History of The Common Law: The Development of Anglo-American Legal Institutions

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Overview

This introductory text explores the historical origins of the main legal institutions that came to characterize the Anglo-American legal tradition, and to distinguish it from European legal systems. The book contains both text and extracts from historical sources and literature. The book is published in color, and contains over 250 illustrations, many in color, including medieval illuminated manuscripts, paintings, books and manuscripts, caricatures, and photographs.

Two great themes dominate the book: (1) the origins, development, and pervasive influence of the jury system and judge/jury relations across eight centuries of Anglo-American civil and criminal justice; and (2) the law/equity division, from the emergence of the Court of Chancery in the fourteenth century down through equity's conquest of common law in the Federal Rules of Civil Procedure. The chapters on criminal justice explore the history of pretrial investigation, policing, trial, and sentencing, as well as the movement in modern times to nonjury resolution through plea bargaining. Considerable attention is devoted to distinctively American developments, such as the elective bench, and the influence of race relations on the law of criminal procedure.

Other major subjects of this book include the development of the legal profession, from the serjeants, barristers, and attorneys of medieval times down to the transnational megafirms of twenty-first century practice; the literature of the law, especially law reports and treatises, from the Year Books and Bracton down to the American state reports and today's electronic services; and legal education, from the founding of the Inns of Court to the emergence and growth of university law schools in the United States.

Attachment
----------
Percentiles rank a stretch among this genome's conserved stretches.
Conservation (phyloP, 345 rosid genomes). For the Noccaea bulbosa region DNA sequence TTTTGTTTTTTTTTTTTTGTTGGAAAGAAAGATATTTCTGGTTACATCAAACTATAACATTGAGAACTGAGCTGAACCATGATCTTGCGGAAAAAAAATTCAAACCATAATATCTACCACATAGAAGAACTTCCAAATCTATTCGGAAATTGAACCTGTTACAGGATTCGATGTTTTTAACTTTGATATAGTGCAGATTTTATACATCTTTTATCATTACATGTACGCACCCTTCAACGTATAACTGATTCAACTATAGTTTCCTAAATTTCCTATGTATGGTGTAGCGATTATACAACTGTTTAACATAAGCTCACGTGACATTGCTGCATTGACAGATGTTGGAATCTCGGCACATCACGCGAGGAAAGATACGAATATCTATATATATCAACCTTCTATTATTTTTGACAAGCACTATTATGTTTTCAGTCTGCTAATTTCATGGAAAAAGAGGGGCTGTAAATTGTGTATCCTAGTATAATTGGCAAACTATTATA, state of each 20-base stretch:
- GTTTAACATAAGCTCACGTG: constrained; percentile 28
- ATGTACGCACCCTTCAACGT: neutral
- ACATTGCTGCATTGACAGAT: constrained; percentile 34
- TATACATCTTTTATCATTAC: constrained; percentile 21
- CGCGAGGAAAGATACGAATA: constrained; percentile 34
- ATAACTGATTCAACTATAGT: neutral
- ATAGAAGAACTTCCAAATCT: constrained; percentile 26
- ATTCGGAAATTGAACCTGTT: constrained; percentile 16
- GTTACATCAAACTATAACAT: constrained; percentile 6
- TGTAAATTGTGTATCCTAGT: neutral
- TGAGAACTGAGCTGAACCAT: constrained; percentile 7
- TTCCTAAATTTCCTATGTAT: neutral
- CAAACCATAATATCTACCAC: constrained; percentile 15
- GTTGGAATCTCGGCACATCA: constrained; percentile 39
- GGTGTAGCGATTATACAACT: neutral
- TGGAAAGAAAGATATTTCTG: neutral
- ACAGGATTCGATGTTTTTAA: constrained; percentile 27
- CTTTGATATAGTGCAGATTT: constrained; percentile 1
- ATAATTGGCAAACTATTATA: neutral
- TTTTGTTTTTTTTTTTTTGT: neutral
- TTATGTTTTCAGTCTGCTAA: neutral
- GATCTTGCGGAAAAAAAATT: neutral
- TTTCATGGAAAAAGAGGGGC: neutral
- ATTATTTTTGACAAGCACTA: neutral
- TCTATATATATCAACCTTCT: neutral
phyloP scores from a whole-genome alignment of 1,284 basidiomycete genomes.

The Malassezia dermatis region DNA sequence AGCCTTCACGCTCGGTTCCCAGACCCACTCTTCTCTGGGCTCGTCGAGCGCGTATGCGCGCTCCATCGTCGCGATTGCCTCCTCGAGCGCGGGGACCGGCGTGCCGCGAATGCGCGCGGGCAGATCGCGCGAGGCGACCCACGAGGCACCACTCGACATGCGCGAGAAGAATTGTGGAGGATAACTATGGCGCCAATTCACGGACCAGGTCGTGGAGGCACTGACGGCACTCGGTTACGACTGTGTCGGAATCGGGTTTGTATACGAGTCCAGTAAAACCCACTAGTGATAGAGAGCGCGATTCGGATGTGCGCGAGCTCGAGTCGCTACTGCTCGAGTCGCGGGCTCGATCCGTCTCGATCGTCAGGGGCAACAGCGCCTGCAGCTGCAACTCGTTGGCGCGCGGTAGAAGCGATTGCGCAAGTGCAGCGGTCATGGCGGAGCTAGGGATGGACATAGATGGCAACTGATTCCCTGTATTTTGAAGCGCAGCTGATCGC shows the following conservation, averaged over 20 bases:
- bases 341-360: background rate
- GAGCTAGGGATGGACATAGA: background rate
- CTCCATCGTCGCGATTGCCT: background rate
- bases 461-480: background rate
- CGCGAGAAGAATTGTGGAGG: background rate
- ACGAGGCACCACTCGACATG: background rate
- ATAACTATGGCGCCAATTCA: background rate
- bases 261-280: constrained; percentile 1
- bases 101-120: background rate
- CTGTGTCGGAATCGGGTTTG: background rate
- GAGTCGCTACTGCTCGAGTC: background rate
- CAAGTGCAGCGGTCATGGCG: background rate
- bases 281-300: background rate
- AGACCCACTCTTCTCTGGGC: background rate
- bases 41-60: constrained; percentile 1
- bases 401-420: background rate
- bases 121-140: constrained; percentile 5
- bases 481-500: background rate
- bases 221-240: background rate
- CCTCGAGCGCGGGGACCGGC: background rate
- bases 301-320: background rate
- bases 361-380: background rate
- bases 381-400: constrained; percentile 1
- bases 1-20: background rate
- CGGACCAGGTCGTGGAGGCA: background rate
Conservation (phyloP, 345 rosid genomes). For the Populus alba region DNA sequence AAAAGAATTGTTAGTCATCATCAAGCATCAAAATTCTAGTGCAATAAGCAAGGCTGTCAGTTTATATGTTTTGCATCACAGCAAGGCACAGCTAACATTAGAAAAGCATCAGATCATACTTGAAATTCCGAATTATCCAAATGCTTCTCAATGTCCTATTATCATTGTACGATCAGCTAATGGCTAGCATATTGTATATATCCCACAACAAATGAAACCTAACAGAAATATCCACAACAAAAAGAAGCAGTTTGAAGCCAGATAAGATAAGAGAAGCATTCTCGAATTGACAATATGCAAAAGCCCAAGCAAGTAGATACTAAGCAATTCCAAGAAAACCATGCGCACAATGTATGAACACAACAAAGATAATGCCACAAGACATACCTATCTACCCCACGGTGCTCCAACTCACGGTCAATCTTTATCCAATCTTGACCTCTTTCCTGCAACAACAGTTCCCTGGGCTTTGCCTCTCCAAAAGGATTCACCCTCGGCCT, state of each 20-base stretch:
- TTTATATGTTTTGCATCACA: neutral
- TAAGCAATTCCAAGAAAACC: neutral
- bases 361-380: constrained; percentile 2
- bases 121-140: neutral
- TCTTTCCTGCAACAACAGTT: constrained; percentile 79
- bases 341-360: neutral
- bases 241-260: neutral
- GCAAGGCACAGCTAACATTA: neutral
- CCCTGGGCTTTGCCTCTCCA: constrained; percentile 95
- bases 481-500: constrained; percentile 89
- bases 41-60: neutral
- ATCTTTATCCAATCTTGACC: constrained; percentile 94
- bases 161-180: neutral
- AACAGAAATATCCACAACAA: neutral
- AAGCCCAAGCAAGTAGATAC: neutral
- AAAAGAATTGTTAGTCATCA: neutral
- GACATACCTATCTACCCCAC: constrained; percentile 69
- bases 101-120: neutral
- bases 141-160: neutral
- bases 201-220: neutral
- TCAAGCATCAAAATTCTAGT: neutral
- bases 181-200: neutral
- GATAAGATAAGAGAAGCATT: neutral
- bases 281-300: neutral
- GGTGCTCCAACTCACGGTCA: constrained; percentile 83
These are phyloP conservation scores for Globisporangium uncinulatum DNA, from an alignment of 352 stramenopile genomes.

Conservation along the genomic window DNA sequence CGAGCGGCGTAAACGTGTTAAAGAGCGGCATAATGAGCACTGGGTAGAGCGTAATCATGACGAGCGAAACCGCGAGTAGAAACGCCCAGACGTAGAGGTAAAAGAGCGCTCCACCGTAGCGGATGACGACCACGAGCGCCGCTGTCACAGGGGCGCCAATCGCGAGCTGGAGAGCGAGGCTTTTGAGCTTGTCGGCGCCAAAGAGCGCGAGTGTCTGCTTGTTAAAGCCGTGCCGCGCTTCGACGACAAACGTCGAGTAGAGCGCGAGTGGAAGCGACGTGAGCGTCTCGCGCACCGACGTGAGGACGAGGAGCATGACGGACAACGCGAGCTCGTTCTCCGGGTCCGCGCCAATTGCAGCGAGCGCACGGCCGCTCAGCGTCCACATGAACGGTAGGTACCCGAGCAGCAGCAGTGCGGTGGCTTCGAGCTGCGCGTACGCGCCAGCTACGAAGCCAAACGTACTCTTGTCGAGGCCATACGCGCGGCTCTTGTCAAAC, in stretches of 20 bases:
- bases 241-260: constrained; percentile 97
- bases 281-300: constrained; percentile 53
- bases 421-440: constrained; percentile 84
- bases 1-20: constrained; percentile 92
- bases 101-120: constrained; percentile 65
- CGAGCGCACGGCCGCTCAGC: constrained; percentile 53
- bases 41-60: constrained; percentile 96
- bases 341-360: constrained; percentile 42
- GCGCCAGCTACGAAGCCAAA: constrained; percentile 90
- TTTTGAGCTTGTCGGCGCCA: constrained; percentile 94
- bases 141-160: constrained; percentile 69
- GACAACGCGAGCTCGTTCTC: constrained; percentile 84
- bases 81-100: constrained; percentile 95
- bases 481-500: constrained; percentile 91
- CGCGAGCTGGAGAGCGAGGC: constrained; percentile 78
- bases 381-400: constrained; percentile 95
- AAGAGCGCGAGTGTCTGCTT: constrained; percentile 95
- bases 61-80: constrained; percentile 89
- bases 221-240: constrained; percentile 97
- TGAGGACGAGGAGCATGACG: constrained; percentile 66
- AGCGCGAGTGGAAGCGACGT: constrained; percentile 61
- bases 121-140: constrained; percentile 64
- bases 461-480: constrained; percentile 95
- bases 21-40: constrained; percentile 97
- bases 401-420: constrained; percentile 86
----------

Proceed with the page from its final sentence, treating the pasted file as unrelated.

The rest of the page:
History of the Common Law offers:

dynamic teaching materials that include primary sources, scholarship, summaries, notes, and questions
judiciously selected and edited sources
over 250 illustrations—many in full color
Living Law units that connect legal-historical developments to modern law
an illustrated timeline that highlights key dates
a comprehensive Teacher's Manual, with suggestions for using the book in a two- or three-credit course

Vivid writing, engaging source materials, and lavish illustrations breathe life into nearly 1,000 years of Anglo-American legal history. Concise summaries, manageable extracts, clear organization, and a detailed Teacher's Manual consistently support your teaching.

*Teacher’s Manuals are a professional courtesy offered to professors only. For more information or to request a copy, please contact Aspen Publishers at 800-950-5259 or legaledu@wolterskluwer.com.

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Product Details

  • ISBN-13: 9780735562905
  • Publisher: Wolters Kluwer Law & Business
  • Publication date: 8/28/2009
  • Pages: 1141
  • Sales rank: 645,712
  • Product dimensions: 7.80 (w) x 10.20 (h) x 2.40 (d)

Table of Contents

Part I: The English Common Law: Medieval Origins

Chapter 1. Criminal Procedure and the Origins of the Jury System
Chapter 2. Civil Justice
Chapter 3. Shaping the Legal Professions: Bar, Bench, and Books

Part II: The Second English Legal System

Chapter 4. The Transformation of the Juries and the Reconstruction of Criminal and Civil Justice
Chapter 5. The Rise of Equity
Chapter 6. The Maturation and Reform of Chancery, and the Fusion of Law and Equity

Part III: Reshaping the Jury

Chapter 7. Controlling, Reviewing, and Suppressing Juries in England
Chapter 8. Judge/Jury Relations in America

Part IV: Criminal Justice

Chapter 9. Rebuilding Criminal Procedure: The Marian Pretrial and the Altercation Trial
Chapter 10. The Growth of Defensive Safeguard
Chapter 11. American Criminal Justice

Part V: American Initiatives in the Common Law

Chapter 12. Legal Literature
Chapter 13. The Reception and Recasting of English Law
Chapter 14. Legal Education
Chapter 15. The Legal Profession

Illustrated Timeline
Table of English Regnal Years
Image Acknowledgments
Text Acknowledgments
Index

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